The Goodness of Giving
Why acts of kindness cause the brain’s pleasure centre to light up
Giving is a good idea on many levels.
Showing others kindness, support or empathy has a direct positive effect on your own mental health – at it’s most basic, giving makes you feel good. And it’s not restricted just to the giving of money, it can also be giving time for volunteering or taking part in fund-raising events ranging from marathons to sky dives, coffee mornings and bake sales.
Whether it’s small or big, an act of kindness can give you a sense of pride and purpose, making you feel happier and more satisfied with life – and in the work context, it can bond you together as a group with a common interest.
We are hard-wired for goodness…
There’s something about giving that feels so good. It might stem from the fact than in order to have the capacity to give, whether it’s your time or money, you have to be in a place that allows it. In simple terms, it means you have enough to be able to give some away.
If you’re living a hand-to-mouth existence, your capacity to see beyond the next meal is probably very limited – it doesn’t mean it doesn’t exist, there are plenty of examples of people in very poor circumstances who have made their environments better, who look after animals or people even less well off than them – it just means they’re less likely to be able to do so.
Conversely, just because someone lives in an expensive house, has plenty of food on the table and money in the bank, it doesn’t automatically follow that they’re going to be good at giving.
Based on that, you would assume there’s a correlation between developed western nations and the amount they give compared to less developed nations – but you might be surprised. In the 2017 Global Giving Report, which measured: helping a stranger, donating money and volunteering.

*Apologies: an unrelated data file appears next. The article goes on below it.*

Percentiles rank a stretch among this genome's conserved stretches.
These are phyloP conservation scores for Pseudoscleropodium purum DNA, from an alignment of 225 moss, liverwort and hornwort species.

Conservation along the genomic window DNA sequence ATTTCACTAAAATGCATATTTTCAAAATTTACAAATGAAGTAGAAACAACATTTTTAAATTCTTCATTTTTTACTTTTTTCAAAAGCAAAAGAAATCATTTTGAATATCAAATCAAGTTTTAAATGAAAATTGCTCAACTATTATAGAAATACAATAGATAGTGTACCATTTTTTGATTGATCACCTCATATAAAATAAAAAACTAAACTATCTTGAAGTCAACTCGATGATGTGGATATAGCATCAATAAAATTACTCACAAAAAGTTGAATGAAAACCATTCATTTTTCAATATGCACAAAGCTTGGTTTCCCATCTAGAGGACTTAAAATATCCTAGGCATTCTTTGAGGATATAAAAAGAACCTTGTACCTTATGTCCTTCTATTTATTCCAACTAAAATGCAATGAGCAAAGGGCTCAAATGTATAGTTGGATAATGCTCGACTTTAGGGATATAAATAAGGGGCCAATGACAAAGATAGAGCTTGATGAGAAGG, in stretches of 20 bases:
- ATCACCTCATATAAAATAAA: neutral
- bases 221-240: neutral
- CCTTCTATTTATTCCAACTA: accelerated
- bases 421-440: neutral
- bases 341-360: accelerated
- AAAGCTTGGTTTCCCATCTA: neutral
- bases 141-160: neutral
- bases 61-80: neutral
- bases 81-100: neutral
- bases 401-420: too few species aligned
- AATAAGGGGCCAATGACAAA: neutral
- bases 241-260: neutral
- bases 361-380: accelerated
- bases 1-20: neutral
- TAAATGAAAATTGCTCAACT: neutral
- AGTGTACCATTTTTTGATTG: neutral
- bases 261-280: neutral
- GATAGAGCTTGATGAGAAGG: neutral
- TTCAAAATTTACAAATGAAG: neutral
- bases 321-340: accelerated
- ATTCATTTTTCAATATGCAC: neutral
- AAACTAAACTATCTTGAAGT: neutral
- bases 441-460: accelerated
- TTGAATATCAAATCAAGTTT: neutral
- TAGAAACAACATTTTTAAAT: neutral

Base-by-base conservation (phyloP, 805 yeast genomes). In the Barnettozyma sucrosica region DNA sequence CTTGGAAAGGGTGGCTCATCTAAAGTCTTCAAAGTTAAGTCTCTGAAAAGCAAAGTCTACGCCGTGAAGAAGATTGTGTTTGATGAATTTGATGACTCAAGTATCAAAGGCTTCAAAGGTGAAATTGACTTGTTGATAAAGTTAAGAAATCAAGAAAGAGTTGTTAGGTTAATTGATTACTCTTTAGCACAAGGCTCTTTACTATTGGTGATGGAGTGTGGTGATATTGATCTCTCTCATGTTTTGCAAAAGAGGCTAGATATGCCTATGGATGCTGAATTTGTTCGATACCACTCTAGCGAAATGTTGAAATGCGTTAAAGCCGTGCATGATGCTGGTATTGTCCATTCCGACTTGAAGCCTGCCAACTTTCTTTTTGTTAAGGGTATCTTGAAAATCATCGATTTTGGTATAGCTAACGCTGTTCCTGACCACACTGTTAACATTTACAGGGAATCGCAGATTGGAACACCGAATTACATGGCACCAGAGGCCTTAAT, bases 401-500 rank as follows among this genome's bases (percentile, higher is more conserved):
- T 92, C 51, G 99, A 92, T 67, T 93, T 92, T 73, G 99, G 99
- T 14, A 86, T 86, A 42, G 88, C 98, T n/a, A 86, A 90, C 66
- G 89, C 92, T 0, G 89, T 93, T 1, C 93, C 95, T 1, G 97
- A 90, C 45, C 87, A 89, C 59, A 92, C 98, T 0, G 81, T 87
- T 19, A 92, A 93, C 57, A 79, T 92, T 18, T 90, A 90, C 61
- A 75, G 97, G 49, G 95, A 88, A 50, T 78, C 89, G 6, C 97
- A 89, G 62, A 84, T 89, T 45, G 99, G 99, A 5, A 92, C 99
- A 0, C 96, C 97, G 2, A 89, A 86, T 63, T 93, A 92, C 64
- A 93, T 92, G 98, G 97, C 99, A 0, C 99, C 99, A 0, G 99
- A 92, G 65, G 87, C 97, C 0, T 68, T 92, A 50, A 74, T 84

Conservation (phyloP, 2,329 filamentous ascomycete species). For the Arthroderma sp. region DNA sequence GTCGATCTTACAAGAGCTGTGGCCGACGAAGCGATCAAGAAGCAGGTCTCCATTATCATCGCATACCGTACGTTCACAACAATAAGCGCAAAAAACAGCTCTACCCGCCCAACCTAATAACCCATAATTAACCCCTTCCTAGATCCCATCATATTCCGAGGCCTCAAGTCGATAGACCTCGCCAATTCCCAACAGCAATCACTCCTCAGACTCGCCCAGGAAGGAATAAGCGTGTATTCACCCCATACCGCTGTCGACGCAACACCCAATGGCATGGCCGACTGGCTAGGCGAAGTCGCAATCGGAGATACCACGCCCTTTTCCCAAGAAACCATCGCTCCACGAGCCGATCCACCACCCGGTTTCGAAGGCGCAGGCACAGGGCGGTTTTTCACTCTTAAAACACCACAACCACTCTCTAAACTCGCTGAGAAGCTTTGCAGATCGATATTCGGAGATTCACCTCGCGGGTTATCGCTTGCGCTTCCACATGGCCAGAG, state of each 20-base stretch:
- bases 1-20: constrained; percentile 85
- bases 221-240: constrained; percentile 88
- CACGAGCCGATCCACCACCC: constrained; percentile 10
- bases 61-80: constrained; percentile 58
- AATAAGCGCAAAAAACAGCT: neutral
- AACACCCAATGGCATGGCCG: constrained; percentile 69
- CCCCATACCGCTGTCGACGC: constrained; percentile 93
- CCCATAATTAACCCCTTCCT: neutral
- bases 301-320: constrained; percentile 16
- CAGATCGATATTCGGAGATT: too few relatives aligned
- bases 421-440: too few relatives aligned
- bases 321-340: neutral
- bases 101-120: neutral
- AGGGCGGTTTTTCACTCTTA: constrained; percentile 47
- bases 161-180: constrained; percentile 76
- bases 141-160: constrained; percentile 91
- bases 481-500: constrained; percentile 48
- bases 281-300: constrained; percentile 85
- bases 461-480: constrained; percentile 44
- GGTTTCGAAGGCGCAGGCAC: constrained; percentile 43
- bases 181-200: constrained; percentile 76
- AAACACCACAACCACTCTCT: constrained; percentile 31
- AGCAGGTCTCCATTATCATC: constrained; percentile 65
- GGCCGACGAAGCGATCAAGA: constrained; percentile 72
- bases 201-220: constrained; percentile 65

1) Myanmar (for the fourth year running) – perhaps due to the prevalence of small, frequent acts of giving in support of those living a monastic lifestyle.
4) New Zealand
But back to giving from an individual context.
Research suggests that the good feelings we get from volunteering is a normal response to helping others. The success of our species lies in our ability to collaborate, to ensure the survival of the group as a whole so we have evolved to cooperate – we’re hardwired to help our fellow humans (and that extends to other animal species and the environment).
When we work together we release oxytocin, the hormone of love and friendship, particularly associated with family (when a mother gives birth) and friends – and it’s also associated with feelings of tranquillity or inner peace, which is something that makes us feel good, especially in this fast-paced world.
So, when work colleagues volunteer in a common cause to raise money or awareness, or to help, they form bonds that strengthen the team as a whole. The act of giving causes the brain’s pleasure centre to light up and release oxytocin, increasing levels by up to 50% – creating a warm glow.
There are numerous ways organisations can get involved with giving, including:
Local environment clean-ups
Entering a team into a race
Sponsoring an event
Match sponsoring your employees (for every £1 they raise, the company matches it)
Holding cake sales
Working with local community groups
Giving time, equipment, space
Donating % of turnover
Whatever you do, it’s a win/win for everyone – your business benefits from employee engagement and raised group collaboration, the charity or organisation you support benefits, your brand benefits from being associated with good deeds.